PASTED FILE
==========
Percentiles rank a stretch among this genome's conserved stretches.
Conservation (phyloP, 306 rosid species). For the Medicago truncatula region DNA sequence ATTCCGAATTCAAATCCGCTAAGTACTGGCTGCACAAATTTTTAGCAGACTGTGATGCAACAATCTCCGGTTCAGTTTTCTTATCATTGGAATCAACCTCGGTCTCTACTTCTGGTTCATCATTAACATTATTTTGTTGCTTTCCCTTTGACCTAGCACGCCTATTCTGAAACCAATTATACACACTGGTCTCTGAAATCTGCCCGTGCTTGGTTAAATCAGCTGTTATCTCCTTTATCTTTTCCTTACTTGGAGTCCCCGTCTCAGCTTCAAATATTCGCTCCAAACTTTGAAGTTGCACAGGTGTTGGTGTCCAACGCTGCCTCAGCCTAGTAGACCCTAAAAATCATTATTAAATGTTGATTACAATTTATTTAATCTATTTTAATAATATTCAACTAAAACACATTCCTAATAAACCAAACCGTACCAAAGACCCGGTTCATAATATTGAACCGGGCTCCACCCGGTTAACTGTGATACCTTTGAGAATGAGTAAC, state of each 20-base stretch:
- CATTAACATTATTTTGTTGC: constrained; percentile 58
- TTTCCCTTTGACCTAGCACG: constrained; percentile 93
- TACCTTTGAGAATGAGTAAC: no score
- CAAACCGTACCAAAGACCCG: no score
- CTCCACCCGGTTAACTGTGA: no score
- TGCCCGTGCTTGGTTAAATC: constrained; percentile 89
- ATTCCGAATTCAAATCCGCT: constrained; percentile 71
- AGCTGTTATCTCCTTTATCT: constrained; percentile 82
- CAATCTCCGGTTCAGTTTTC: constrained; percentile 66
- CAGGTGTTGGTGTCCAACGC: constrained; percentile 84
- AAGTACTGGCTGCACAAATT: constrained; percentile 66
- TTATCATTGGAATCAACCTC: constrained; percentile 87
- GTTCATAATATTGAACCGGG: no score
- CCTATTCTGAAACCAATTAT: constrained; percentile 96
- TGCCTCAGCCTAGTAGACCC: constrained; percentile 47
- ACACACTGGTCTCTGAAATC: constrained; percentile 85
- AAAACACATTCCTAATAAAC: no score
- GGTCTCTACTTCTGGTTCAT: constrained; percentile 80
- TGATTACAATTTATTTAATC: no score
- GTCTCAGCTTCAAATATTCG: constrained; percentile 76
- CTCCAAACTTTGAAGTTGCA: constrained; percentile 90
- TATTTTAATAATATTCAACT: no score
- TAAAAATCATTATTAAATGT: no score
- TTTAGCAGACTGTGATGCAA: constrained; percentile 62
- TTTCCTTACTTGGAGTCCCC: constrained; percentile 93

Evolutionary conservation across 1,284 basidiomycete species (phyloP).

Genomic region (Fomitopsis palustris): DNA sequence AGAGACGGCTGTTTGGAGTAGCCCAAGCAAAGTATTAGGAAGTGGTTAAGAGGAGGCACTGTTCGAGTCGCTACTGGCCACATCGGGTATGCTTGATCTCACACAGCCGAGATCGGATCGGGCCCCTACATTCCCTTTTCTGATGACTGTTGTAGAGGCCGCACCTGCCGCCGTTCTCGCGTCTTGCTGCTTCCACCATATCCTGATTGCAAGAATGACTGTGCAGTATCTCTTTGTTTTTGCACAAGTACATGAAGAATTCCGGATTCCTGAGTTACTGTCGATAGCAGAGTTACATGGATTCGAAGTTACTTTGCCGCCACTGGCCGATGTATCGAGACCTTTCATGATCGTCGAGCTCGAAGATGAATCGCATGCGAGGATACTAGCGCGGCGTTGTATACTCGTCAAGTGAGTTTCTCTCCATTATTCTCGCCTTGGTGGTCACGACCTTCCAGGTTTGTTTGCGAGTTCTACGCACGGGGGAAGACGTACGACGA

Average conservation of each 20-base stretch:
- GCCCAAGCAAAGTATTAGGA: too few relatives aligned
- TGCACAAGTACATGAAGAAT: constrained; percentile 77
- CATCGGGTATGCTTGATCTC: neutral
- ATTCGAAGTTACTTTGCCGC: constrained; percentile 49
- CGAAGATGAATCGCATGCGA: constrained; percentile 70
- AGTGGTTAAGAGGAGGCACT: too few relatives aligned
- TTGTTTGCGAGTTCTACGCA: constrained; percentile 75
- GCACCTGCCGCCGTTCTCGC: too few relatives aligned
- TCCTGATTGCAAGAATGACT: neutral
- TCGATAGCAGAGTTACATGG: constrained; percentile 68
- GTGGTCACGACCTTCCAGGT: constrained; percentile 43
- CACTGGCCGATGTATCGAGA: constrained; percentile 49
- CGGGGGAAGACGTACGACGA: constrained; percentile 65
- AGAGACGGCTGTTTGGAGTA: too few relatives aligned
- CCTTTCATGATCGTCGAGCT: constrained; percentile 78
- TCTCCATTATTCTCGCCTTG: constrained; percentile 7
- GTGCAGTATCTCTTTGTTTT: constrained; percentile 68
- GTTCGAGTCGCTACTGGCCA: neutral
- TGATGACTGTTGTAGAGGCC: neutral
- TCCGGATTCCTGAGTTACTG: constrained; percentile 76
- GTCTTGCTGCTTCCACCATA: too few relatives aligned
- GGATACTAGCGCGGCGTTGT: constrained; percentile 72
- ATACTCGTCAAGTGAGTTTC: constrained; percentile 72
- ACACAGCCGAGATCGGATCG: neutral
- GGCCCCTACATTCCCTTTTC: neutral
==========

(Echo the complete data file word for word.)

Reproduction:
Percentiles rank a stretch among this genome's conserved stretches.
Conservation (phyloP, 306 rosid species). For the Medicago truncatula region DNA sequence ATTCCGAATTCAAATCCGCTAAGTACTGGCTGCACAAATTTTTAGCAGACTGTGATGCAACAATCTCCGGTTCAGTTTTCTTATCATTGGAATCAACCTCGGTCTCTACTTCTGGTTCATCATTAACATTATTTTGTTGCTTTCCCTTTGACCTAGCACGCCTATTCTGAAACCAATTATACACACTGGTCTCTGAAATCTGCCCGTGCTTGGTTAAATCAGCTGTTATCTCCTTTATCTTTTCCTTACTTGGAGTCCCCGTCTCAGCTTCAAATATTCGCTCCAAACTTTGAAGTTGCACAGGTGTTGGTGTCCAACGCTGCCTCAGCCTAGTAGACCCTAAAAATCATTATTAAATGTTGATTACAATTTATTTAATCTATTTTAATAATATTCAACTAAAACACATTCCTAATAAACCAAACCGTACCAAAGACCCGGTTCATAATATTGAACCGGGCTCCACCCGGTTAACTGTGATACCTTTGAGAATGAGTAAC, state of each 20-base stretch:
- CATTAACATTATTTTGTTGC: constrained; percentile 58
- TTTCCCTTTGACCTAGCACG: constrained; percentile 93
- TACCTTTGAGAATGAGTAAC: no score
- CAAACCGTACCAAAGACCCG: no score
- CTCCACCCGGTTAACTGTGA: no score
- TGCCCGTGCTTGGTTAAATC: constrained; percentile 89
- ATTCCGAATTCAAATCCGCT: constrained; percentile 71
- AGCTGTTATCTCCTTTATCT: constrained; percentile 82
- CAATCTCCGGTTCAGTTTTC: constrained; percentile 66
- CAGGTGTTGGTGTCCAACGC: constrained; percentile 84
- AAGTACTGGCTGCACAAATT: constrained; percentile 66
- TTATCATTGGAATCAACCTC: constrained; percentile 87
- GTTCATAATATTGAACCGGG: no score
- CCTATTCTGAAACCAATTAT: constrained; percentile 96
- TGCCTCAGCCTAGTAGACCC: constrained; percentile 47
- ACACACTGGTCTCTGAAATC: constrained; percentile 85
- AAAACACATTCCTAATAAAC: no score
- GGTCTCTACTTCTGGTTCAT: constrained; percentile 80
- TGATTACAATTTATTTAATC: no score
- GTCTCAGCTTCAAATATTCG: constrained; percentile 76
- CTCCAAACTTTGAAGTTGCA: constrained; percentile 90
- TATTTTAATAATATTCAACT: no score
- TAAAAATCATTATTAAATGT: no score
- TTTAGCAGACTGTGATGCAA: constrained; percentile 62
- TTTCCTTACTTGGAGTCCCC: constrained; percentile 93

Evolutionary conservation across 1,284 basidiomycete species (phyloP).

Genomic region (Fomitopsis palustris): DNA sequence AGAGACGGCTGTTTGGAGTAGCCCAAGCAAAGTATTAGGAAGTGGTTAAGAGGAGGCACTGTTCGAGTCGCTACTGGCCACATCGGGTATGCTTGATCTCACACAGCCGAGATCGGATCGGGCCCCTACATTCCCTTTTCTGATGACTGTTGTAGAGGCCGCACCTGCCGCCGTTCTCGCGTCTTGCTGCTTCCACCATATCCTGATTGCAAGAATGACTGTGCAGTATCTCTTTGTTTTTGCACAAGTACATGAAGAATTCCGGATTCCTGAGTTACTGTCGATAGCAGAGTTACATGGATTCGAAGTTACTTTGCCGCCACTGGCCGATGTATCGAGACCTTTCATGATCGTCGAGCTCGAAGATGAATCGCATGCGAGGATACTAGCGCGGCGTTGTATACTCGTCAAGTGAGTTTCTCTCCATTATTCTCGCCTTGGTGGTCACGACCTTCCAGGTTTGTTTGCGAGTTCTACGCACGGGGGAAGACGTACGACGA

Average conservation of each 20-base stretch:
- GCCCAAGCAAAGTATTAGGA: too few relatives aligned
- TGCACAAGTACATGAAGAAT: constrained; percentile 77
- CATCGGGTATGCTTGATCTC: neutral
- ATTCGAAGTTACTTTGCCGC: constrained; percentile 49
- CGAAGATGAATCGCATGCGA: constrained; percentile 70
- AGTGGTTAAGAGGAGGCACT: too few relatives aligned
- TTGTTTGCGAGTTCTACGCA: constrained; percentile 75
- GCACCTGCCGCCGTTCTCGC: too few relatives aligned
- TCCTGATTGCAAGAATGACT: neutral
- TCGATAGCAGAGTTACATGG: constrained; percentile 68
- GTGGTCACGACCTTCCAGGT: constrained; percentile 43
- CACTGGCCGATGTATCGAGA: constrained; percentile 49
- CGGGGGAAGACGTACGACGA: constrained; percentile 65
- AGAGACGGCTGTTTGGAGTA: too few relatives aligned
- CCTTTCATGATCGTCGAGCT: constrained; percentile 78
- TCTCCATTATTCTCGCCTTG: constrained; percentile 7
- GTGCAGTATCTCTTTGTTTT: constrained; percentile 68
- GTTCGAGTCGCTACTGGCCA: neutral
- TGATGACTGTTGTAGAGGCC: neutral
- TCCGGATTCCTGAGTTACTG: constrained; percentile 76
- GTCTTGCTGCTTCCACCATA: too few relatives aligned
- GGATACTAGCGCGGCGTTGT: constrained; percentile 72
- ATACTCGTCAAGTGAGTTTC: constrained; percentile 72
- ACACAGCCGAGATCGGATCG: neutral
- GGCCCCTACATTCCCTTTTC: neutral